Flight safety is often thought of as tedious and boring. But nothing is further from the truth. Safe flying is fun flying especially now that the majority of pilots haven't been in the cockpit for a while.
One fundamental truth in aviation is that flying requires safety and there is nothing funny about safety. While stern in appearance, this is not the same as saying there is no fun in flying. If there wasn't, why would we pursue flying in the first place? Ask any pilot and you get stories of flying adventures, feelings of freedom in the air, and pure "joie de vivre" through flight. Safety, and the procedures required for it, is part of the aviation process. Redundancies are part of the pre-flight check, general aviation safety and CAA regulations.
Any flight, whether a short hop to an adjoining airfield, or a long jaunt cross-country, requires a pre-flight check. Too often, pilots become complacent and do a perfunctory pre-flight. This is a dangerous attitude and one that needs to be checked at the door. Make a list for your aircraft and stick to it, each and every time. The pre-flight needs to include sumping and checking the fuel, checking oil levels, feeling tightness on the belts, looking for any bends or compromises in the air frame, a full check of the landing gear, and going over the empennage and ailerons.
The pitot tubes must be checked for debris and any "remove before flight" tags removed. This list is a basic outline, and with each different aircraft there may be more items to go over. The notion of "familiarity breeds contempt" changes to "familiarity leads to laziness" as many pilots may develop bad habits when carrying out pre-flight checks on familiar aircraft. For safety's sake do not compromise on the pre-flight check.
Before commencing with your pre-flight inspection take a few minutes to get into “Flight Mode” if you rush from the car to the aircraft you are bound to take that manic attitude into your pre-flight and into the cockpit which could lead to bad decision making.
There are several attitude "killers" in aviation, and all of them need to be addressed, recognized and corrected if you wish to be a safe pilot who lives to fly another day. Ask any senior pilot and you hear the adage "there are old pilots, and bold pilots, but there are no old and bold pilots." Having an overloaded sense of bravado or invincibility quickly leads to poor decisions and an over-inflated sense of skills. This is not to say you should not recognize or admit aptitude, but there is a fine line between competence and arrogance.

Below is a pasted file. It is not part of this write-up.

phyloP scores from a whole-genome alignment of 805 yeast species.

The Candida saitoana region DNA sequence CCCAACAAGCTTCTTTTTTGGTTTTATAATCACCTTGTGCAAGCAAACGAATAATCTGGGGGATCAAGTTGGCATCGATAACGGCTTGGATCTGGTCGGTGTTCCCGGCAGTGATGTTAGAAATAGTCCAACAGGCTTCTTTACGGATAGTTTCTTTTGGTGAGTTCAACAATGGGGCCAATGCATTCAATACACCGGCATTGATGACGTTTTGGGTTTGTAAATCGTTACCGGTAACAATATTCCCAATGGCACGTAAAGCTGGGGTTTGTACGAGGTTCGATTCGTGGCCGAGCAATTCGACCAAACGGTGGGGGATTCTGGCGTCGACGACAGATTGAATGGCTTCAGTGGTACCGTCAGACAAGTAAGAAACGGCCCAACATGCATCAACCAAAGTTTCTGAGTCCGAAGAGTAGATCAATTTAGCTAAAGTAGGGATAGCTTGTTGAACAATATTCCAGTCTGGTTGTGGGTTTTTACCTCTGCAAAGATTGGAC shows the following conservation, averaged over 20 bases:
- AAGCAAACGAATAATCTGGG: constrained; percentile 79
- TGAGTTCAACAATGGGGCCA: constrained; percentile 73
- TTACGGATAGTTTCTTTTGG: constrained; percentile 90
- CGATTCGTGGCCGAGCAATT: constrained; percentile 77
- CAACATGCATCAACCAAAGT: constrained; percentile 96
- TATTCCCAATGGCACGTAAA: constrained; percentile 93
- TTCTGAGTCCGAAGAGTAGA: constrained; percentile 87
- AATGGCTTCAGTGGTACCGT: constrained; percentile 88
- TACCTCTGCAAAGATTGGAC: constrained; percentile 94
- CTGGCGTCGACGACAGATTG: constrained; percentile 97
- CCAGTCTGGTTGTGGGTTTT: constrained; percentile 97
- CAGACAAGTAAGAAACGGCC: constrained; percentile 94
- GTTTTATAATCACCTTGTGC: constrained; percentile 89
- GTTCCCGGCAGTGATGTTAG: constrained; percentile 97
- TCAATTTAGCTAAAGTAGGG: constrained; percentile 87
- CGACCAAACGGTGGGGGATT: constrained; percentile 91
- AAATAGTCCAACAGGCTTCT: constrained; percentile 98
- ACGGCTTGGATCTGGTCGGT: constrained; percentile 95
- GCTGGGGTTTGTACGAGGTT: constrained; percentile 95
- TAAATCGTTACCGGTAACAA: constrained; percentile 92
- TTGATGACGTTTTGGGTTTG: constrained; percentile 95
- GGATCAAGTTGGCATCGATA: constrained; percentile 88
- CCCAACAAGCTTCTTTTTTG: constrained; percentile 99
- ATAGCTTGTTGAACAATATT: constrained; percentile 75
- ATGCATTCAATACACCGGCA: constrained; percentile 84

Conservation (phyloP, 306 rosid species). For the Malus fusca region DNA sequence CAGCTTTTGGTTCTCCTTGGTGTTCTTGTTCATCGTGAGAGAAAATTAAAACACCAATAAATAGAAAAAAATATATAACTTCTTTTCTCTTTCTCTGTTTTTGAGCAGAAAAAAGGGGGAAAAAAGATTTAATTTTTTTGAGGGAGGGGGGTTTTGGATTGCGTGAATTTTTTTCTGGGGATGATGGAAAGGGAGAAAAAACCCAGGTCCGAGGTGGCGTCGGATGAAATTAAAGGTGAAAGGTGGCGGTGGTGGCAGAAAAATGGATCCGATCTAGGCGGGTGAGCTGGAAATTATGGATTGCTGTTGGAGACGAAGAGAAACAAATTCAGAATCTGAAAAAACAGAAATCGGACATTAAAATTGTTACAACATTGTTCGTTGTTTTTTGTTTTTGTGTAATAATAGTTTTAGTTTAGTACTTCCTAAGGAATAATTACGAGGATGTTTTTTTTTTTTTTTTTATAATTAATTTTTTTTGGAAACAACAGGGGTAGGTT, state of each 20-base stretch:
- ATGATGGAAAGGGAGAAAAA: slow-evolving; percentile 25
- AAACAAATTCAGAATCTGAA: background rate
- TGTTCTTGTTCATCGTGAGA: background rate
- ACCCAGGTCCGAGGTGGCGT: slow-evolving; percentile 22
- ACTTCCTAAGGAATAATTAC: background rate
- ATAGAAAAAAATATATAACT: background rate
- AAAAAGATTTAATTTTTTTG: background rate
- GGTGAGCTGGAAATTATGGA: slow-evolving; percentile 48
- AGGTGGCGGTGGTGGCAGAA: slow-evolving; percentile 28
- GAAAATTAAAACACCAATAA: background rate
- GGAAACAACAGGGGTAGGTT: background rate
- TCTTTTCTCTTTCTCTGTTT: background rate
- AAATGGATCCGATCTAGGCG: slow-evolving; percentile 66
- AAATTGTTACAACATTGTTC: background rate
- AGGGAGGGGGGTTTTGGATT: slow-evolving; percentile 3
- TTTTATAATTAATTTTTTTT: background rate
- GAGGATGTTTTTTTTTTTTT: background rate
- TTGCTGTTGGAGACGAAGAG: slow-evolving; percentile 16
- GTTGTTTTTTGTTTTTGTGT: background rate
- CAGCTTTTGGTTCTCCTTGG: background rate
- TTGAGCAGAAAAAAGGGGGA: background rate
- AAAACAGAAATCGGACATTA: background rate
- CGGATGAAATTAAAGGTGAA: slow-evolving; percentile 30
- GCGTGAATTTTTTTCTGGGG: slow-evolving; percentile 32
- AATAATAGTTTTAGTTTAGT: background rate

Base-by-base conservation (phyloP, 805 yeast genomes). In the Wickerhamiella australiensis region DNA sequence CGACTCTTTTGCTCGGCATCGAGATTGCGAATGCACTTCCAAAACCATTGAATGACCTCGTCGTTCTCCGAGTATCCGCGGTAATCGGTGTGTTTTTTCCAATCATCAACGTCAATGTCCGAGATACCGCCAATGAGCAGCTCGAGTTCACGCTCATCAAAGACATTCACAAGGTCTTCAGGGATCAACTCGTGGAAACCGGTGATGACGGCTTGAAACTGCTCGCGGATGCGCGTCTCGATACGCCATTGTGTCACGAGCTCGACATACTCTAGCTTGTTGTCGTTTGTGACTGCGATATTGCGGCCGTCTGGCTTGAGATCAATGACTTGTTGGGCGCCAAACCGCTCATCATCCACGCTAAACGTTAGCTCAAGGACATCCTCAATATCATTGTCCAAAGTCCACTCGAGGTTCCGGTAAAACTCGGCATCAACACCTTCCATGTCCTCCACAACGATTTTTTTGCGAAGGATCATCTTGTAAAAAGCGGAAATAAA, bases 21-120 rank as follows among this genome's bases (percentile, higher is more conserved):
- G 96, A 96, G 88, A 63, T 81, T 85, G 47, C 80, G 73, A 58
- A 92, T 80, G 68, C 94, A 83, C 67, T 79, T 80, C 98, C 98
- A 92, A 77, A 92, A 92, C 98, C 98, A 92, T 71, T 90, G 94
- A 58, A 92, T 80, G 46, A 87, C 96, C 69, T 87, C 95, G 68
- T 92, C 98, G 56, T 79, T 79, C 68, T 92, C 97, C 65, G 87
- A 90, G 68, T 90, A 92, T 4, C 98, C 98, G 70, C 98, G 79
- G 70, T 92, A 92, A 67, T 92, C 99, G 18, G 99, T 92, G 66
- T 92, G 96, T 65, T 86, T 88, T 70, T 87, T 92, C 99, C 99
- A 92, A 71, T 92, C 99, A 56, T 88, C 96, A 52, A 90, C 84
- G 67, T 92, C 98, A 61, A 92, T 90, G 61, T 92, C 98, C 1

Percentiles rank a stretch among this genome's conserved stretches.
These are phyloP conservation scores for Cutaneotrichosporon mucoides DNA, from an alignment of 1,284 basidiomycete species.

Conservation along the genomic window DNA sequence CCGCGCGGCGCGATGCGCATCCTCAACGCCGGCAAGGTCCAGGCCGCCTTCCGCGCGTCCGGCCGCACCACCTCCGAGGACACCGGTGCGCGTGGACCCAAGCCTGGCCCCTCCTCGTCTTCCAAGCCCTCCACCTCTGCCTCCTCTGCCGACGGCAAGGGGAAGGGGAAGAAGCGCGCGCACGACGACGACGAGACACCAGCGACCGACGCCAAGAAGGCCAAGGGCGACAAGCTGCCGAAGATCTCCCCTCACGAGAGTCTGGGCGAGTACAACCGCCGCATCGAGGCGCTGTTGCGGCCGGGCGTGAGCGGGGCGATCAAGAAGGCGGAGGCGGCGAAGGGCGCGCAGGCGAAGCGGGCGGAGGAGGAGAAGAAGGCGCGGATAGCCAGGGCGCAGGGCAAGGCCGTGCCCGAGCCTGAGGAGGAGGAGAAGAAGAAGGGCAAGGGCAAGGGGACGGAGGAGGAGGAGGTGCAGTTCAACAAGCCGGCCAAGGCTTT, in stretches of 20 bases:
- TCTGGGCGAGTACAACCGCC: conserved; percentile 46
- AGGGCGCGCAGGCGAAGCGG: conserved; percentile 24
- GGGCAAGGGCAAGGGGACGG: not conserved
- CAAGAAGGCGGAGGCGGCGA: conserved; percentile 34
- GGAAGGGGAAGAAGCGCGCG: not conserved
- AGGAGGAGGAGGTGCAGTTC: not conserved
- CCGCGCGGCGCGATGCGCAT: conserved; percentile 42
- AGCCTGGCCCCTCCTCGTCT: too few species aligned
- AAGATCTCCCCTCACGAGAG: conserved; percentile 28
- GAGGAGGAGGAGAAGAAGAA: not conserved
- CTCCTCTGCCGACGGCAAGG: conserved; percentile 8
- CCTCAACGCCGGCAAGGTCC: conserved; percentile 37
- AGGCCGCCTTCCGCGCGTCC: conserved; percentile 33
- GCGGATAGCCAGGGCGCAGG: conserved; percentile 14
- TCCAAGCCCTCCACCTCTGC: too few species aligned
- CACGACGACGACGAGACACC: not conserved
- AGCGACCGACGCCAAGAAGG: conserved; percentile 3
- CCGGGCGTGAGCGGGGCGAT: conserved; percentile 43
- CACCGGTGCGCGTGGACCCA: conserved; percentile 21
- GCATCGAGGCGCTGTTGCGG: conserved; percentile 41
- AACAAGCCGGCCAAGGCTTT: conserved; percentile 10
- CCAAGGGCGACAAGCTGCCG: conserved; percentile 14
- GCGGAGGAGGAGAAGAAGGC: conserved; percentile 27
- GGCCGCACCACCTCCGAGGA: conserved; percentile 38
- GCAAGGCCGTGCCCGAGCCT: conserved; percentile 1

Among the attitudes that contribute the most to declining safety are outlined below. Learn how to recognize these in yourself and fellow aviators so that you are able to correct them before you get into trouble:
Anti-Authority: When an anti-authority stance is taken, "cowboy" attitudes envelope decision-making. Contrary to popular opinion, the CAA is not here to ruin our day; the rules are there for a reason. In order to keep everyone safe, each pilot is duty bound to follow rules.
Resignation: By taking this tact, you give up before you begin. Look around at most aviators and you see confidence and aptitude. However, when resignation appears, self-fulfilling prophecies swallow good piloting decisions.
Invincibility: The idea you are not going to have any accidents or you possess some sort of magic aura that protects you from all things bad. Get over it. Bad things can and will happen to you with this attitude.
Rashness: Impulsive decisions lead to errors. Take the time to think out your moves and choices. Even in emergency situations, the difference between a one or two second breath and immediate reactions often leads to better decisions. Slow down.
Machismo/Bravado: This is not limited to men only. This attitude has the potential to affect female pilot decisions as well. Ask yourself why you are up here flying. Is it to have bragging rights or to show off, or is it for the pure love of flying? Leave the ego at the door and just fly.
When in the air, you need to be familiar with the many facets of safe flight. Knowing the proper altitude to fly at (are you flying east or west?), how to communicate on the radio, use a chart, and recognize lights and markers are essential (and part of any pilot's training). Stick to your basic training
When in doubt, call and ask for help. The ATC’s will do whatever they can to assist you in any situation; Remember they want you to land safely.
Knowing how weather behaves, what the topography does to influence the weather and how the airplane reacts or is affected by weather is important for safe flight. Go through a full weather briefing before flights, using any weather resource available at your location. Charts have this information and with Internet empowered devices; pilots have access to weather and changing conditions at the tips of their fingers.
Plan contingencies if mountain flying and go over the route prior to taking to the air. Foreknowledge is power and power is safety. Keep charts at the ready or electronic devices programmed with the charts and left on the home screen.
Safety is not boring or the realm of worriers. Safety is the key to fun flying. May the wind be on your tail and the sky blue.